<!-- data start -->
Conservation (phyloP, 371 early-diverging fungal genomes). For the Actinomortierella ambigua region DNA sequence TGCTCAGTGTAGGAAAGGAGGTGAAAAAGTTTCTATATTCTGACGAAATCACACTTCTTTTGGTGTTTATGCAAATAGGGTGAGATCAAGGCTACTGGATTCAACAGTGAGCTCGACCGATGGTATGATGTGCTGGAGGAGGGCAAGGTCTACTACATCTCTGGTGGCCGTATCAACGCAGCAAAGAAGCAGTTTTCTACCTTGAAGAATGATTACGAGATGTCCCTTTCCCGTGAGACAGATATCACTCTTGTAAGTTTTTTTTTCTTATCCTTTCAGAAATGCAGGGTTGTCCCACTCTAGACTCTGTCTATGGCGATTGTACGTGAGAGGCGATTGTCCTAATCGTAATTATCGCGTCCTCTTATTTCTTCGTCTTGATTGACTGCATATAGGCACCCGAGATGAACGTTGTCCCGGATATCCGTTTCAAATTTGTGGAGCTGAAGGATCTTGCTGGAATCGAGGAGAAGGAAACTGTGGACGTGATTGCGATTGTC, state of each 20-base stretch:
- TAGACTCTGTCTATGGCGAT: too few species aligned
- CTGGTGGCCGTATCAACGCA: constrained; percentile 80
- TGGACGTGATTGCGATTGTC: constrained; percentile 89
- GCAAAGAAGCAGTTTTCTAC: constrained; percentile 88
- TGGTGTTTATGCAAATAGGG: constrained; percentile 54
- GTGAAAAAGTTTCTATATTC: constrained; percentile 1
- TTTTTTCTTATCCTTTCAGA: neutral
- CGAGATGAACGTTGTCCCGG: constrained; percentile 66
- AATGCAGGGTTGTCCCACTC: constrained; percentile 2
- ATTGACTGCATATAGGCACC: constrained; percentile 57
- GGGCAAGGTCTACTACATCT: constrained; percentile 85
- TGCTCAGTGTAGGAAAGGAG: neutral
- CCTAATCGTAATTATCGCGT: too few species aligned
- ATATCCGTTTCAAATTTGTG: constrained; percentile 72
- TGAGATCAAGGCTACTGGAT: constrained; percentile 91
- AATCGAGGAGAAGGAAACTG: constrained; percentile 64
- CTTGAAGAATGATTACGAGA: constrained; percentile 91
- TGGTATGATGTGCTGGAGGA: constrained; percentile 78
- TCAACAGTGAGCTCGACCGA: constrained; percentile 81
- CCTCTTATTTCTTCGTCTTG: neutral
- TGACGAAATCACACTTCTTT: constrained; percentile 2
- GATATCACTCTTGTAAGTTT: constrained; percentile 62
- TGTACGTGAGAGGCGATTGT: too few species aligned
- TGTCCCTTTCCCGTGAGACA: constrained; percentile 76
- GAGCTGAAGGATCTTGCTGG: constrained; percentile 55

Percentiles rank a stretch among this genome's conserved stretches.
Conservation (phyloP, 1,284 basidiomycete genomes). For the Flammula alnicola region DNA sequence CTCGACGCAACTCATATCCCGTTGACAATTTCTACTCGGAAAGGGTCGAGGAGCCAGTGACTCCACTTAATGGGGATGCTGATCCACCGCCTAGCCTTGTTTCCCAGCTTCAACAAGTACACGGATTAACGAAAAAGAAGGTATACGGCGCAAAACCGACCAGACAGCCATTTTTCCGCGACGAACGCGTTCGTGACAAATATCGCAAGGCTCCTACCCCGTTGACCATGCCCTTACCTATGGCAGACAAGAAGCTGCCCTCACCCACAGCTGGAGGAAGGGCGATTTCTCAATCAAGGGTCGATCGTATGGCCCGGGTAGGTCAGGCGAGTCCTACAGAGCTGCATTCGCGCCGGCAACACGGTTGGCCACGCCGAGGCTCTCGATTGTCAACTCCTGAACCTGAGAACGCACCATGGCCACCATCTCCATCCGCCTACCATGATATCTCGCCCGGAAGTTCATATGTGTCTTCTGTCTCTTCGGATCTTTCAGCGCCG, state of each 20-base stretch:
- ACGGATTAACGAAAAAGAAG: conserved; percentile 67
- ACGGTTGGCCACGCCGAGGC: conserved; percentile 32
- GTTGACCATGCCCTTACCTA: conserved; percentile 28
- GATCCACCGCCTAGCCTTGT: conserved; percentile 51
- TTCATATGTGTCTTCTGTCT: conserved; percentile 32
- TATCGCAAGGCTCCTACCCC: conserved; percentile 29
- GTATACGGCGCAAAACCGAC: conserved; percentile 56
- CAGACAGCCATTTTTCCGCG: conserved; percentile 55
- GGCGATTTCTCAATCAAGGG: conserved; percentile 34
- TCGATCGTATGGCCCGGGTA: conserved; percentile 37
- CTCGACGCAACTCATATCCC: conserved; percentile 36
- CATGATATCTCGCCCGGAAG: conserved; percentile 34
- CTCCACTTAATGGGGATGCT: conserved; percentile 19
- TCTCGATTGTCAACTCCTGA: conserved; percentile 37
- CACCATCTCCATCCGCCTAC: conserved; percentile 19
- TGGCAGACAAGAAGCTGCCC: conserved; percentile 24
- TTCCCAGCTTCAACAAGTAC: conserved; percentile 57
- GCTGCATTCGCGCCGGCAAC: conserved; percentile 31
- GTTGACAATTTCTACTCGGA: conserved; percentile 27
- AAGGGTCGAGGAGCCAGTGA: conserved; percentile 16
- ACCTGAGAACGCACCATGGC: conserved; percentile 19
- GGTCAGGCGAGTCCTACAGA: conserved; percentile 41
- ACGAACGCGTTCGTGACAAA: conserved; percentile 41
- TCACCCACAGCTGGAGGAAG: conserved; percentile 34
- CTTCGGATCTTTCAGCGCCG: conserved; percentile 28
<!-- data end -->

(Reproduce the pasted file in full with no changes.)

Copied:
Conservation (phyloP, 371 early-diverging fungal genomes). For the Actinomortierella ambigua region DNA sequence TGCTCAGTGTAGGAAAGGAGGTGAAAAAGTTTCTATATTCTGACGAAATCACACTTCTTTTGGTGTTTATGCAAATAGGGTGAGATCAAGGCTACTGGATTCAACAGTGAGCTCGACCGATGGTATGATGTGCTGGAGGAGGGCAAGGTCTACTACATCTCTGGTGGCCGTATCAACGCAGCAAAGAAGCAGTTTTCTACCTTGAAGAATGATTACGAGATGTCCCTTTCCCGTGAGACAGATATCACTCTTGTAAGTTTTTTTTTCTTATCCTTTCAGAAATGCAGGGTTGTCCCACTCTAGACTCTGTCTATGGCGATTGTACGTGAGAGGCGATTGTCCTAATCGTAATTATCGCGTCCTCTTATTTCTTCGTCTTGATTGACTGCATATAGGCACCCGAGATGAACGTTGTCCCGGATATCCGTTTCAAATTTGTGGAGCTGAAGGATCTTGCTGGAATCGAGGAGAAGGAAACTGTGGACGTGATTGCGATTGTC, state of each 20-base stretch:
- TAGACTCTGTCTATGGCGAT: too few species aligned
- CTGGTGGCCGTATCAACGCA: constrained; percentile 80
- TGGACGTGATTGCGATTGTC: constrained; percentile 89
- GCAAAGAAGCAGTTTTCTAC: constrained; percentile 88
- TGGTGTTTATGCAAATAGGG: constrained; percentile 54
- GTGAAAAAGTTTCTATATTC: constrained; percentile 1
- TTTTTTCTTATCCTTTCAGA: neutral
- CGAGATGAACGTTGTCCCGG: constrained; percentile 66
- AATGCAGGGTTGTCCCACTC: constrained; percentile 2
- ATTGACTGCATATAGGCACC: constrained; percentile 57
- GGGCAAGGTCTACTACATCT: constrained; percentile 85
- TGCTCAGTGTAGGAAAGGAG: neutral
- CCTAATCGTAATTATCGCGT: too few species aligned
- ATATCCGTTTCAAATTTGTG: constrained; percentile 72
- TGAGATCAAGGCTACTGGAT: constrained; percentile 91
- AATCGAGGAGAAGGAAACTG: constrained; percentile 64
- CTTGAAGAATGATTACGAGA: constrained; percentile 91
- TGGTATGATGTGCTGGAGGA: constrained; percentile 78
- TCAACAGTGAGCTCGACCGA: constrained; percentile 81
- CCTCTTATTTCTTCGTCTTG: neutral
- TGACGAAATCACACTTCTTT: constrained; percentile 2
- GATATCACTCTTGTAAGTTT: constrained; percentile 62
- TGTACGTGAGAGGCGATTGT: too few species aligned
- TGTCCCTTTCCCGTGAGACA: constrained; percentile 76
- GAGCTGAAGGATCTTGCTGG: constrained; percentile 55

Percentiles rank a stretch among this genome's conserved stretches.
Conservation (phyloP, 1,284 basidiomycete genomes). For the Flammula alnicola region DNA sequence CTCGACGCAACTCATATCCCGTTGACAATTTCTACTCGGAAAGGGTCGAGGAGCCAGTGACTCCACTTAATGGGGATGCTGATCCACCGCCTAGCCTTGTTTCCCAGCTTCAACAAGTACACGGATTAACGAAAAAGAAGGTATACGGCGCAAAACCGACCAGACAGCCATTTTTCCGCGACGAACGCGTTCGTGACAAATATCGCAAGGCTCCTACCCCGTTGACCATGCCCTTACCTATGGCAGACAAGAAGCTGCCCTCACCCACAGCTGGAGGAAGGGCGATTTCTCAATCAAGGGTCGATCGTATGGCCCGGGTAGGTCAGGCGAGTCCTACAGAGCTGCATTCGCGCCGGCAACACGGTTGGCCACGCCGAGGCTCTCGATTGTCAACTCCTGAACCTGAGAACGCACCATGGCCACCATCTCCATCCGCCTACCATGATATCTCGCCCGGAAGTTCATATGTGTCTTCTGTCTCTTCGGATCTTTCAGCGCCG, state of each 20-base stretch:
- ACGGATTAACGAAAAAGAAG: conserved; percentile 67
- ACGGTTGGCCACGCCGAGGC: conserved; percentile 32
- GTTGACCATGCCCTTACCTA: conserved; percentile 28
- GATCCACCGCCTAGCCTTGT: conserved; percentile 51
- TTCATATGTGTCTTCTGTCT: conserved; percentile 32
- TATCGCAAGGCTCCTACCCC: conserved; percentile 29
- GTATACGGCGCAAAACCGAC: conserved; percentile 56
- CAGACAGCCATTTTTCCGCG: conserved; percentile 55
- GGCGATTTCTCAATCAAGGG: conserved; percentile 34
- TCGATCGTATGGCCCGGGTA: conserved; percentile 37
- CTCGACGCAACTCATATCCC: conserved; percentile 36
- CATGATATCTCGCCCGGAAG: conserved; percentile 34
- CTCCACTTAATGGGGATGCT: conserved; percentile 19
- TCTCGATTGTCAACTCCTGA: conserved; percentile 37
- CACCATCTCCATCCGCCTAC: conserved; percentile 19
- TGGCAGACAAGAAGCTGCCC: conserved; percentile 24
- TTCCCAGCTTCAACAAGTAC: conserved; percentile 57
- GCTGCATTCGCGCCGGCAAC: conserved; percentile 31
- GTTGACAATTTCTACTCGGA: conserved; percentile 27
- AAGGGTCGAGGAGCCAGTGA: conserved; percentile 16
- ACCTGAGAACGCACCATGGC: conserved; percentile 19
- GGTCAGGCGAGTCCTACAGA: conserved; percentile 41
- ACGAACGCGTTCGTGACAAA: conserved; percentile 41
- TCACCCACAGCTGGAGGAAG: conserved; percentile 34
- CTTCGGATCTTTCAGCGCCG: conserved; percentile 28